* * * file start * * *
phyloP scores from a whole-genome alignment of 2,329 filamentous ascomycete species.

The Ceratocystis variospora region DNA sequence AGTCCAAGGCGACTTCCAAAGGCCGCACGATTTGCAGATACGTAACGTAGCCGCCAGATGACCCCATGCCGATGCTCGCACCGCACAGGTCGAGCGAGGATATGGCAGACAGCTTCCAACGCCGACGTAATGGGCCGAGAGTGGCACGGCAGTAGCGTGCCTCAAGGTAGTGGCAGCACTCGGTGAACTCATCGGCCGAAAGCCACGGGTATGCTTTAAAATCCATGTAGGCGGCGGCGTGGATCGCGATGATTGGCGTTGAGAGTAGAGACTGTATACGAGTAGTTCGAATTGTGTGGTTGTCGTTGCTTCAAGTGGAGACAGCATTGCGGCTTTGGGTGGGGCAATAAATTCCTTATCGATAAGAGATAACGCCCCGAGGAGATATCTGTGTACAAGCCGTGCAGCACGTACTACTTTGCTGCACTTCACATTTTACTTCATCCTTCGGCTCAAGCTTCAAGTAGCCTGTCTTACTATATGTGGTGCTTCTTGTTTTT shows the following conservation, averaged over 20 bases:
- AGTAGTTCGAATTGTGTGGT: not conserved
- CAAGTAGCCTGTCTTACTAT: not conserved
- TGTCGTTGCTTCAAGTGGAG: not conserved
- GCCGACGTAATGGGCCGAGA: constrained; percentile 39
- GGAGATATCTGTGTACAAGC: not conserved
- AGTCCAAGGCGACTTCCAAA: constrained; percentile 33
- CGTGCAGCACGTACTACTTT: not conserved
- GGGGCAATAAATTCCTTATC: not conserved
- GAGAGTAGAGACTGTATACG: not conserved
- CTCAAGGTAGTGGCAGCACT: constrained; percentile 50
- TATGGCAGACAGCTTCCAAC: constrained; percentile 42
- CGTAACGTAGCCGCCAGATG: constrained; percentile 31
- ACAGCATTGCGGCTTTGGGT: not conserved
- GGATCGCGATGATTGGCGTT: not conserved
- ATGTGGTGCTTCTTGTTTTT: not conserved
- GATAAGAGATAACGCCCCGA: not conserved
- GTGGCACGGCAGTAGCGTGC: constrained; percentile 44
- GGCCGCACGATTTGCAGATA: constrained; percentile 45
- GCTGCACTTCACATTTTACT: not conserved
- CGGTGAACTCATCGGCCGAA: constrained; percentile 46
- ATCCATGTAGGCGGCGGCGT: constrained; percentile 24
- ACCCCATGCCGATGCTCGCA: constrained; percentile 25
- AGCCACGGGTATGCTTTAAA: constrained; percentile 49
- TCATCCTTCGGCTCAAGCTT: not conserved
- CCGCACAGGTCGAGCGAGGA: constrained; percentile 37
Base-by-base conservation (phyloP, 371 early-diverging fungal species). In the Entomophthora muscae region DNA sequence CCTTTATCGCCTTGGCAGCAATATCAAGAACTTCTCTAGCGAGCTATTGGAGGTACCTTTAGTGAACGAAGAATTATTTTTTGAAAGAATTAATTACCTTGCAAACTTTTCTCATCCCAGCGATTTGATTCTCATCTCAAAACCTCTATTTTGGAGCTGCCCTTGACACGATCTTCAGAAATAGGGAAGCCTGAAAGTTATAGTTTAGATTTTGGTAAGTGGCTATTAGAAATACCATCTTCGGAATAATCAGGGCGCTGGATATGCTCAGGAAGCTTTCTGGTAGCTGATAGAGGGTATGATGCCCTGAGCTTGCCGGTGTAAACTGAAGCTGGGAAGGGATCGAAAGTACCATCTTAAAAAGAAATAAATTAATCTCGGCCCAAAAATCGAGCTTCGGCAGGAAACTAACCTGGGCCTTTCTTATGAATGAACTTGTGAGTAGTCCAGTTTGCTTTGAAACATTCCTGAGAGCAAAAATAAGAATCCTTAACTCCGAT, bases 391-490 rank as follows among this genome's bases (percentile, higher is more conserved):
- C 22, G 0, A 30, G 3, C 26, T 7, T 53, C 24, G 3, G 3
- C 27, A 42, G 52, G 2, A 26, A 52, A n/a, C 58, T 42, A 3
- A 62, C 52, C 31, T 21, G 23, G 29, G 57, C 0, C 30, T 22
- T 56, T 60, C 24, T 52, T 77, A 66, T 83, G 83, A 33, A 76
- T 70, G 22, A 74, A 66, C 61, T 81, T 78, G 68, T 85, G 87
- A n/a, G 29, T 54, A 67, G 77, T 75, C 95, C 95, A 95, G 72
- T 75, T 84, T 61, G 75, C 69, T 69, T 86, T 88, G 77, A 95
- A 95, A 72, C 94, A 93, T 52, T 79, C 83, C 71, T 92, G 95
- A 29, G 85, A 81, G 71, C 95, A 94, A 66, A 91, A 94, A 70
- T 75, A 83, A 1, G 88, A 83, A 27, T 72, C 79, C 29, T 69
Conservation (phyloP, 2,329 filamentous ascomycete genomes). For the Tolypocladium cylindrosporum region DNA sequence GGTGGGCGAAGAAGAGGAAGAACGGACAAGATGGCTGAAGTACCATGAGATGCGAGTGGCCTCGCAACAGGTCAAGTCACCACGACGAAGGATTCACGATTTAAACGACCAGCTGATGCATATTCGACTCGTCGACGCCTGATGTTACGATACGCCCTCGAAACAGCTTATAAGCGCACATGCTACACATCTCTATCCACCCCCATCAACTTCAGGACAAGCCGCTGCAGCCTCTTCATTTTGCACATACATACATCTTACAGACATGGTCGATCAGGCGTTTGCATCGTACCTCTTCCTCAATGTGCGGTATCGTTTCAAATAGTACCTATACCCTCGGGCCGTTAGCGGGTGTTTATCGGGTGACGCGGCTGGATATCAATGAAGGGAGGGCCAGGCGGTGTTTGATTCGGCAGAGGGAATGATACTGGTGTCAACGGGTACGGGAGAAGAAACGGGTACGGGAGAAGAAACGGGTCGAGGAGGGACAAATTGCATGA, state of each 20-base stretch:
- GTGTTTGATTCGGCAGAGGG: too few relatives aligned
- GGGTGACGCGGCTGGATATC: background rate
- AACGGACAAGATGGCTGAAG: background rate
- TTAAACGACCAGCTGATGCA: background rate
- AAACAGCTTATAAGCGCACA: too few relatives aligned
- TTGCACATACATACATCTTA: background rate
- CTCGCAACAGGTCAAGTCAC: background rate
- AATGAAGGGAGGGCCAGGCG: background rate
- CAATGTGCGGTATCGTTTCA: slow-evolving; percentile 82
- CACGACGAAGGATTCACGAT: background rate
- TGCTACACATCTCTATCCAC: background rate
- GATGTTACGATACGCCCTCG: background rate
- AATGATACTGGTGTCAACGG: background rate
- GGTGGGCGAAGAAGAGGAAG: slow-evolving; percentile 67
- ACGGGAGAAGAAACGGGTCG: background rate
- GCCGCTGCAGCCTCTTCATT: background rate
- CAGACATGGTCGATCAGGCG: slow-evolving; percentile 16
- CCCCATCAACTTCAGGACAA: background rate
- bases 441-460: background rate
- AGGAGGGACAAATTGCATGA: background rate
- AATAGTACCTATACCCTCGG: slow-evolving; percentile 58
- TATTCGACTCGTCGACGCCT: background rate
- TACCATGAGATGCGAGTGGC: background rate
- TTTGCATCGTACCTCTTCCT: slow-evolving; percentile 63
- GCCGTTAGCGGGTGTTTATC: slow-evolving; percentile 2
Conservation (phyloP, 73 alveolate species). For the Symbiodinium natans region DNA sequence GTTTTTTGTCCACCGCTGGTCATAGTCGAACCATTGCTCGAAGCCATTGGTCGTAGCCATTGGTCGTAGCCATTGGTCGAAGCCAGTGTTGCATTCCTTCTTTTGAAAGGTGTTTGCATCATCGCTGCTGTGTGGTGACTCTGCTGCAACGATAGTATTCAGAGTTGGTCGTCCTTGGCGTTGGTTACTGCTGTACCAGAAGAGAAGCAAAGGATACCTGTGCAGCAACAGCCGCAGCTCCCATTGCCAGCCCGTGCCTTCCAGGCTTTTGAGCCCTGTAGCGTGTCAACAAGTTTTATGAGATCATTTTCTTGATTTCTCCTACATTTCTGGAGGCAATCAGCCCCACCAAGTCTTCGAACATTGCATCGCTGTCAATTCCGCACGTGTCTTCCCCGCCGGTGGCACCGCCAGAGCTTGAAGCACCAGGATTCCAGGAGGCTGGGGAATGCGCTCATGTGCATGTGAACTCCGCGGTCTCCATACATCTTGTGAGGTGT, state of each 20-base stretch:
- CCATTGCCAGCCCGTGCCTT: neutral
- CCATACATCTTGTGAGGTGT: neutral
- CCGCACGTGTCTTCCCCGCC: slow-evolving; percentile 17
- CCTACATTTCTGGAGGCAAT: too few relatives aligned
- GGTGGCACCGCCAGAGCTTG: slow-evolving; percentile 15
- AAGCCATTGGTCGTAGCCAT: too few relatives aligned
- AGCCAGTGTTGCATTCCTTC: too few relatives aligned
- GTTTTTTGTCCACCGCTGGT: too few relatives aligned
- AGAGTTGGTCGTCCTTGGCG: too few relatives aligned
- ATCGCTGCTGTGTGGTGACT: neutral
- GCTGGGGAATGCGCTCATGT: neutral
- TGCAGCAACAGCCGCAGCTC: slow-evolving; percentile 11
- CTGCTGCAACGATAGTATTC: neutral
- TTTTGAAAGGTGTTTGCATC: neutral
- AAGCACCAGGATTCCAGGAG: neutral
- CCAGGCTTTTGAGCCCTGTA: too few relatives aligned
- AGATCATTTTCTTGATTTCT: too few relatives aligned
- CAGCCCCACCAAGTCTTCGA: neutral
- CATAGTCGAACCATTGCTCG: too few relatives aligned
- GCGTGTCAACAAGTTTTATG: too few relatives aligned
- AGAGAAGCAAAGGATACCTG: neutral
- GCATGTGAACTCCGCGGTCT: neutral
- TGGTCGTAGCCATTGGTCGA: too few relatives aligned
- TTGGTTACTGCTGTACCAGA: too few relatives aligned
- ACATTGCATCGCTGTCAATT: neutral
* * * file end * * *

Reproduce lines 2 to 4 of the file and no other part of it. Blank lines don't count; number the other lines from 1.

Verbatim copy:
The Ceratocystis variospora region DNA sequence AGTCCAAGGCGACTTCCAAAGGCCGCACGATTTGCAGATACGTAACGTAGCCGCCAGATGACCCCATGCCGATGCTCGCACCGCACAGGTCGAGCGAGGATATGGCAGACAGCTTCCAACGCCGACGTAATGGGCCGAGAGTGGCACGGCAGTAGCGTGCCTCAAGGTAGTGGCAGCACTCGGTGAACTCATCGGCCGAAAGCCACGGGTATGCTTTAAAATCCATGTAGGCGGCGGCGTGGATCGCGATGATTGGCGTTGAGAGTAGAGACTGTATACGAGTAGTTCGAATTGTGTGGTTGTCGTTGCTTCAAGTGGAGACAGCATTGCGGCTTTGGGTGGGGCAATAAATTCCTTATCGATAAGAGATAACGCCCCGAGGAGATATCTGTGTACAAGCCGTGCAGCACGTACTACTTTGCTGCACTTCACATTTTACTTCATCCTTCGGCTCAAGCTTCAAGTAGCCTGTCTTACTATATGTGGTGCTTCTTGTTTTT shows the following conservation, averaged over 20 bases:
- AGTAGTTCGAATTGTGTGGT: not conserved
- CAAGTAGCCTGTCTTACTAT: not conserved